Making Mizzou Football Competitive Again: Six Easy Fixes

For the first time in fifteen years, Mizzou’s football team will spend back-to-back years not making a trip to a bowl game.

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Drew Lock finished eighth nationally in yards (3,399) among quarterbacks.

Barry Odom’s first edition finished strong, picking up wins against Vanderbilt and Arkansas in their final three games, but there are a lot of items to be cleaned up if the Tigers are going to return to bowl form next year. Obviously, recruiting and personnel top the list, but here’s a six-pack of seemingly easy fixes that will make Mizzou football competitive again…

1)   Slow down on offense: I LOVE high tempo. I’m a big fan of wearing down a defense by running plays quickly. Mizzou ran a ton of plays, and racked up 292 first downs, sixth in the country, but in running an average of 80.2 plays per game, they were actually TOO fast.

With all those plays, they were second to last in time of possession at just 24 minutes per game. Moving too fast put a vulnerable defense behind the eight ball. The defense couldn’t get off the field on a regular basis, allowing opposing offenses to convert on third down 44.3% of the time. Only 21 of 128 defenses in FBS allowed a higher percentage.

Teams in the top ten in defensive third down efficiency include Michigan, Wisconsin, Louisville, Clemson, Ohio State and Alabama…all of whom went into their final weeks with a chance to be in the four team playoff.

2)   Develop consistency: Certainly, undisclosed injuries played a role in the offense’s problems. Quarterback Drew Lock probably wasn’t 100% during the middle part of the season, still finishing eighth nationally in yards (3,399).

The offense was up and down against SEC competition, scoring 27 against Georgia, seven at LSU, fourteen at Florida, 21 against Kentucky and at South Carolina, and then nineteen against Vanderbilt (the defense got one), 37 at Tennessee and 28 against Arkansas. Those performances in early road games need to be eradicated.

Fortunately, the only senior starter on Mizzou’s offense was tight end Sean Culkin. Everyone else should be back. The experience gained in 2016 should benefit the group next season. After head coach Barry Odom took over the defense following the Middle Tennessee State loss…the third in a row allowing 40 or more…the Tigers improved somewhat. They lost key components Terry Beckner Jr. and Michael Sherer but still played better.

Dave Matter of the Post-Dispatch told us last week that Odom plans to keep running the defense, and hopefully his influence will continue to be felt there.

3)   Adhere to the key fundamentals: Mizzou needs to cut down on penalties and improve turnover margin. Mizzou committed 6.67 penalties per game, which was 40th most of 128 FBS teams. Too often, and a lack of discipline cost the Tigers.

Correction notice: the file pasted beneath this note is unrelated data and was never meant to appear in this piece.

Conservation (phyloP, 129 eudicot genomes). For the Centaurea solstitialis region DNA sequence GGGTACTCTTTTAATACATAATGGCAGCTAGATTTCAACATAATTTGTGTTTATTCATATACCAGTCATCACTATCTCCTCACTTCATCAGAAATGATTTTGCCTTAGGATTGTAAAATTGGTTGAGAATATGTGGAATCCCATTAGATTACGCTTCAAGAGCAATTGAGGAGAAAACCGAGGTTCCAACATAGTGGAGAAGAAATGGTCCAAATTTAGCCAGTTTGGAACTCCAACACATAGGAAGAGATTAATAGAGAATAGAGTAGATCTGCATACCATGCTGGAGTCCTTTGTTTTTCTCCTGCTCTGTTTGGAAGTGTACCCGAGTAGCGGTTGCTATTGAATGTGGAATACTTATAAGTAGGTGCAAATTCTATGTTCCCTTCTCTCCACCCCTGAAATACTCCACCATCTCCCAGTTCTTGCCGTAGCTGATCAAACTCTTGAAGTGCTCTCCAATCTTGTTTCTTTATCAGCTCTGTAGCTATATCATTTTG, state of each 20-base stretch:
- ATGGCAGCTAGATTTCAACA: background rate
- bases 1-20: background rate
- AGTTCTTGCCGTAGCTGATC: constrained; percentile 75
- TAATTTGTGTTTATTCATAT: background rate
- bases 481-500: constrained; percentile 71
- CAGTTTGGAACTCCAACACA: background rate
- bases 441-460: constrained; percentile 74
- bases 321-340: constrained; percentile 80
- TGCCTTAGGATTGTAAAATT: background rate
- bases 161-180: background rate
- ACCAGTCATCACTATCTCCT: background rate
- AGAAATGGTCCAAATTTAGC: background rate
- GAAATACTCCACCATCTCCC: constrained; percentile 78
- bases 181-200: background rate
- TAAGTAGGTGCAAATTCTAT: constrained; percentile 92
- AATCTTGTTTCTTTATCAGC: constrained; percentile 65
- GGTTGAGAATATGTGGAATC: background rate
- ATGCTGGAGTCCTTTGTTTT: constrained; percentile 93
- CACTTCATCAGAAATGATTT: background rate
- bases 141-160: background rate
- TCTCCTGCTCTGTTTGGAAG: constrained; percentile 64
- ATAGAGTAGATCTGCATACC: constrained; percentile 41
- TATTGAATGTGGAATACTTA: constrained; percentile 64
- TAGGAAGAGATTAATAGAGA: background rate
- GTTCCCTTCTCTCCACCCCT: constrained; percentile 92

Another aspect of running so many plays is having so many turnovers. The Tigers lost thirteen fumbles and had ten intercepted. Only five teams in the whole country lost more fumbles. Mizzou was a minus-3 in turnover margin, tied for 83rd in the country. Their 23 turnovers were eclipsed by just nine FBS teams.

Fewer plays will lead to fewer mistakes, fewer turnovers. The defense was 25th in takeaways. Mizzou needs to do a better job of making those takeaways pay off.

4)   Improve the kicking game: Cory Fatony and the punt team were good, with a net of 40.35 yards per kick that ranked seventeenth in the country. Freshman Tucker McCann, the top placekicker in the USA as a high school senior, struggled mightily, missing half of his twelve field goal attempts…many turning momentum…and also missing four extra points. McCann and the placekicking game need to be better if the Tigers are going to be better in the SEC.

5)   Get close to the defensive prowess that they enjoyed in 2015: After spending most of the season around 100th in total defense and scoring, they finished 117th in yards allowed and 91st in scoring defense, allowing 31.5 points per game. The year before, they were sixth in yards allowed and sixth in scoring defense at 16.2 per game.

Allowing almost twice as many points was devastating, because the offense improved from 13.6 points per game to 31.4. If they can get that points allowed down to 21 and keep the offense perking, they have a chance. Again, this comes back to giving the defense the opportunity to stay off the field for a reasonable amount of time.

6)   Get the coaching staff squared away: In Gary Pinkel’s fifteen years at Mizzou, only five coaches (Matt Eberflus, Dave Christiansen, David Yost, Dave Steckel and Bruce Walker, who retired) left his staff. Eberflus took a job in the NFL, Christiansen and Steckel got head coaching jobs, and Yost departed so that Pinkel could freshen up the offense. Four of his coaches stayed with him for his entire fifteen year stay. Odom lost his initial defensive line coach, Chris Wilson, to the NFL before one practice with the Tigers. Odom de-fanged defensive coordinator DeMontie Cross and fired his second D-Line coach, Jackie Shipp during the season.

The head coach needs to find some guys that will stick around and can bring along two-and-three star recruits and turn them into premium players, like Pinkel’s staff did. Mizzou isn’t going to regularly get four-and-five-star high school players, so they need to refine the athletes they bring in. Offensive line coach Glen Ellarbee did a tremendous job. The rest of the staff needs to follow suit.

These fixes should not be that difficult. With as much turmoil as the SEC East is in, Missouri could be right back in the mix next season with some quick and easy fixes. It’s up to Odom and his staff to make it happen. It’ll be interesting to see if they do.

More: Miklasz – The Upcoming College Football Playoff Selections: Let’s Get Ready to Grumble!